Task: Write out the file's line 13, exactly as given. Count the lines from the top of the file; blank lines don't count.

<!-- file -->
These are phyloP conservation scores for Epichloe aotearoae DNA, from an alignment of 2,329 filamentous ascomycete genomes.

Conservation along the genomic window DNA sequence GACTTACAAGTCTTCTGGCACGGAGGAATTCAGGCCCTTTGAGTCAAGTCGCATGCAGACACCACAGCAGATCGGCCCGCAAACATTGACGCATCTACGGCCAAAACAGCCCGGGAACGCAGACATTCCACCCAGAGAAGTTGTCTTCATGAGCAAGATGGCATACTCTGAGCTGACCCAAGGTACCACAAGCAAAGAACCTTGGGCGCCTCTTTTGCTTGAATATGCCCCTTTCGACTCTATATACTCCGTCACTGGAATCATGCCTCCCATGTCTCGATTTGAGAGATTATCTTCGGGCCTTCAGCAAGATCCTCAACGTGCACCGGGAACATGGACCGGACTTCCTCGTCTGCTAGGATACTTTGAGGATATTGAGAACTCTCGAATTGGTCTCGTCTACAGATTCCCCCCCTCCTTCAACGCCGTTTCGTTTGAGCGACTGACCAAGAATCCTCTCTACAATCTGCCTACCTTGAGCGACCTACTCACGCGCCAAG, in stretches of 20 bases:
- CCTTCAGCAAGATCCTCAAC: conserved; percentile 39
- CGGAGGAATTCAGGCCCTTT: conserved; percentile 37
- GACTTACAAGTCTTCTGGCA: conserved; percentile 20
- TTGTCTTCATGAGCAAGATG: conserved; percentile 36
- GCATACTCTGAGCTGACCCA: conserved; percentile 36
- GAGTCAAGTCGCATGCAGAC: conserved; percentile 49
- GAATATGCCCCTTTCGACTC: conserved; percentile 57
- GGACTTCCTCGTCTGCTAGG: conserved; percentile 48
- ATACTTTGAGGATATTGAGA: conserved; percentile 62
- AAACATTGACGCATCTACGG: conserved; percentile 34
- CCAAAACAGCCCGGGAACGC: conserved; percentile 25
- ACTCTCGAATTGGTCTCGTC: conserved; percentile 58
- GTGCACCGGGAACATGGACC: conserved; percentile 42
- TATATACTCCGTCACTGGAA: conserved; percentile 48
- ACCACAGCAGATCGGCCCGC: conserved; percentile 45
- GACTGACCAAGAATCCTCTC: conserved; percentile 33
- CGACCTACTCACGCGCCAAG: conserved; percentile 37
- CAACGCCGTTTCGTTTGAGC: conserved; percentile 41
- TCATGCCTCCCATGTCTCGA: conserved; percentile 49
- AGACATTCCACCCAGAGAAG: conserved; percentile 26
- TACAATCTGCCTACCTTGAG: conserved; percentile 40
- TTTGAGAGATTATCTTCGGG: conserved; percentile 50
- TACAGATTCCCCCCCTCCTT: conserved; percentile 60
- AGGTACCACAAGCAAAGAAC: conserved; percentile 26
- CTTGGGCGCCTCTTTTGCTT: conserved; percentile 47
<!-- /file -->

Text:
- CCAAAACAGCCCGGGAACGC: conserved; percentile 25